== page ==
Macular Degeneration (cont.)
Andrew A. Dahl, MD, FACS
Andrew A. Dahl, MD, is a board-certified ophthalmologist. Dr. Dahl's educational background includes a BA with Honors and Distinction from Wesleyan University, Middletown, CT, and an MD from Cornell University, where he was selected for Alpha Omega Alpha, the national medical honor society. He had an internal medical internship at the New York Hospital/Cornell Medical Center.
William C. Shiel Jr., MD, FACP, FACR
Dr. Shiel received a Bachelor of Science degree with honors from the University of Notre Dame. There he was involved in research in radiation biology and received the Huisking Scholarship. After graduating from St. Louis University School of Medicine, he completed his Internal Medicine residency and Rheumatology fellowship at the University of California, Irvine. He is board-certified in Internal Medicine and Rheumatology.
In this Article
- Macular degeneration facts
- What is macular degeneration?
- What is the retina?
- What is the macula?
- What is age-related macular degeneration (AMD)?
- What is wet age-related macular degeneration?
- What are retinal drusen?
- What is dry age-related macular degeneration?
- What causes macular degeneration?
- What are risk factors for age-related macular degeneration?
- What are macular degeneration symptoms?
- What are signs of macular degeneration?
- What type of specialist treats macular degeneration?
- What tests do health care professionals use to diagnose macular degeneration?
- What is the treatment for wet macular degeneration?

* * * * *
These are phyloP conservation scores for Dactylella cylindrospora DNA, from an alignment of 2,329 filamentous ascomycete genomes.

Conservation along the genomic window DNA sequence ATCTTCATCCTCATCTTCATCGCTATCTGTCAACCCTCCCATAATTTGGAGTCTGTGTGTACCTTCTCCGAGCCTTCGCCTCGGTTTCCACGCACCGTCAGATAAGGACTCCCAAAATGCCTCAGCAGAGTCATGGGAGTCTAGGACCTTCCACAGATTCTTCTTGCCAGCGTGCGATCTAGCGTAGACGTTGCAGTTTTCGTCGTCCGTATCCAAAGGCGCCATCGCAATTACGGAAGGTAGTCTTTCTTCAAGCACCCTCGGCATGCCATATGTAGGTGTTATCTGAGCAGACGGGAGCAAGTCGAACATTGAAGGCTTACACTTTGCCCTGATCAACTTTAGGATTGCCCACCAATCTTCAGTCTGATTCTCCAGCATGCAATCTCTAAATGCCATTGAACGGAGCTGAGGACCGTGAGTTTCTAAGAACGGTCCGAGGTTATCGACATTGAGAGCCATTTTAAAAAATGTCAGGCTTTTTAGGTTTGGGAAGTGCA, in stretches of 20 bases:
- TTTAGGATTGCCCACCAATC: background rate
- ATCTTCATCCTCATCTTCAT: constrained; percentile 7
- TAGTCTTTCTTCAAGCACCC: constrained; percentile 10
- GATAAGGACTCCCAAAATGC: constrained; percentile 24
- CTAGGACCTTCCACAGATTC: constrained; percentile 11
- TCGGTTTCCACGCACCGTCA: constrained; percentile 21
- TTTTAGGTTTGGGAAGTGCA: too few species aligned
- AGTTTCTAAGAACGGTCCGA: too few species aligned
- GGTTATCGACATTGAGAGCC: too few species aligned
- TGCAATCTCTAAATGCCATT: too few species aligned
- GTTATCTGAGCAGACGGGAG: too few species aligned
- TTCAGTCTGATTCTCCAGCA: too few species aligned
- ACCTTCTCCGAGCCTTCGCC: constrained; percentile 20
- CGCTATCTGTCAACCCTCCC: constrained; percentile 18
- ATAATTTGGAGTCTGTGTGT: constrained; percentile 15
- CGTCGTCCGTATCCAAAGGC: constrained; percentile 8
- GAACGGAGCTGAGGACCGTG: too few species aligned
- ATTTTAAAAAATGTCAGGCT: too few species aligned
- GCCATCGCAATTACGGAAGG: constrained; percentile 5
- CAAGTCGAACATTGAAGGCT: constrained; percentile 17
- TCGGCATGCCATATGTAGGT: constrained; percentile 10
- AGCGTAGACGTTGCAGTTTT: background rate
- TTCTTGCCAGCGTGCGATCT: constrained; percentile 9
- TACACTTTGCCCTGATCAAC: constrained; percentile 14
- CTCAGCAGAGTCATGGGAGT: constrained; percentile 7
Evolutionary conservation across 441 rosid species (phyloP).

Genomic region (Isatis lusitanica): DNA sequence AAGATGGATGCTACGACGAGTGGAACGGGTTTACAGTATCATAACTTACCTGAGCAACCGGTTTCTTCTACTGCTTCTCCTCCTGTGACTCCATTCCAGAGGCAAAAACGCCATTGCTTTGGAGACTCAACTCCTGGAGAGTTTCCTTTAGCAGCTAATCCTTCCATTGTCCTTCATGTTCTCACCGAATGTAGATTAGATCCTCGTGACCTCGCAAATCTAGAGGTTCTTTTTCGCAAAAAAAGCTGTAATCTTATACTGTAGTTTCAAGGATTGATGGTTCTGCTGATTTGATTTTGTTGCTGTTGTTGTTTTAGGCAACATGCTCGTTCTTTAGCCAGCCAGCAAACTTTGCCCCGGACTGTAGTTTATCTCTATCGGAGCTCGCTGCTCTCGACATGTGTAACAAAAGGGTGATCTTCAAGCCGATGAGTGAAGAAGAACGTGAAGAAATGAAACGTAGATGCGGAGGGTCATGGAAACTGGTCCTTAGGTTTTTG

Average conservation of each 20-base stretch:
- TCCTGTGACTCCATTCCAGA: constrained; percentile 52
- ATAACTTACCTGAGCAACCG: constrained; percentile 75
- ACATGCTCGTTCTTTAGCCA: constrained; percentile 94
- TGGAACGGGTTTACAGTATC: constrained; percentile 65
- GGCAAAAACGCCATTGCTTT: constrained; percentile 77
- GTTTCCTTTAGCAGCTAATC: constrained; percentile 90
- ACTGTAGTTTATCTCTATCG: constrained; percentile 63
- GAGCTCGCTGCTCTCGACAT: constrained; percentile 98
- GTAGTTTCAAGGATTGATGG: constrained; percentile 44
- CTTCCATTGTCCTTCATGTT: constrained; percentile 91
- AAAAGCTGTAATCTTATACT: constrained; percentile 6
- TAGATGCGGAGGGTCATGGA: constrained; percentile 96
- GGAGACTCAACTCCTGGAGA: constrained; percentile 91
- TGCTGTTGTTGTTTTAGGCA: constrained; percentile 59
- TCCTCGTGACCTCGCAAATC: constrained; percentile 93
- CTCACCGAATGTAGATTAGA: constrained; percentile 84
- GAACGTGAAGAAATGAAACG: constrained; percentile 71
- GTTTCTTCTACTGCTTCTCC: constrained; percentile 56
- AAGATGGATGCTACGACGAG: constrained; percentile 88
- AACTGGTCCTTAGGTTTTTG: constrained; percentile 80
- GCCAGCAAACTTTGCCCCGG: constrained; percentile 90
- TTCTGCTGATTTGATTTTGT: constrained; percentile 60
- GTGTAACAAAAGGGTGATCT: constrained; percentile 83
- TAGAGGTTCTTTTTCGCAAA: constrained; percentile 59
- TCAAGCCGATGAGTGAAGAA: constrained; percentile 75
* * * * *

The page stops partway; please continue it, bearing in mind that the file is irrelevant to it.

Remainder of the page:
- What is the treatment for dry macular degeneration?
- What are complications of macular degeneration?
- What is the prognosis for macular degeneration?
- Is it possible to prevent macular degeneration?
- What research is being done on macular degeneration?
- Find a local Eye Doctor in your town
What are complications of macular degeneration?
Progression to wet macular degeneration is the main complication of dry age-related macular degeneration. At any time, dry macular degeneration can progress to the more severe form of the disease called wet macular degeneration, which may cause rapid vision loss. There is no accurate way to predict who will eventually develop wet macular degeneration.
Other eye diseases such as cataracts, glaucoma, retinal detachment, or dry eyes are not complications of macular degeneration. Patients with macular degeneration can, however, develop these or other eye diseases and people with these conditions can also develop AMD concurrently.
What is the prognosis for macular degeneration?
Macular degeneration in its advanced form can cause loss of all central vision in both eyes. In the absence of other eye diseases, peripheral vision is maintained. Therefore, patients with advanced macular degeneration are, in most cases, able to see enough to get around within familiar surroundings.
The use of magnifying devices can often improve vision in macular degeneration to allow for reading or watching of television.
Is it possible to prevent macular degeneration?
Your lifestyle can play a role in reducing your risk of developing AMD. Eating a healthy diet high in green leafy vegetables and fish, not smoking, maintaining blood pressure and weight at normal levels, and engaging in regular moderate exercise can be helpful in prevention of macular degeneration.
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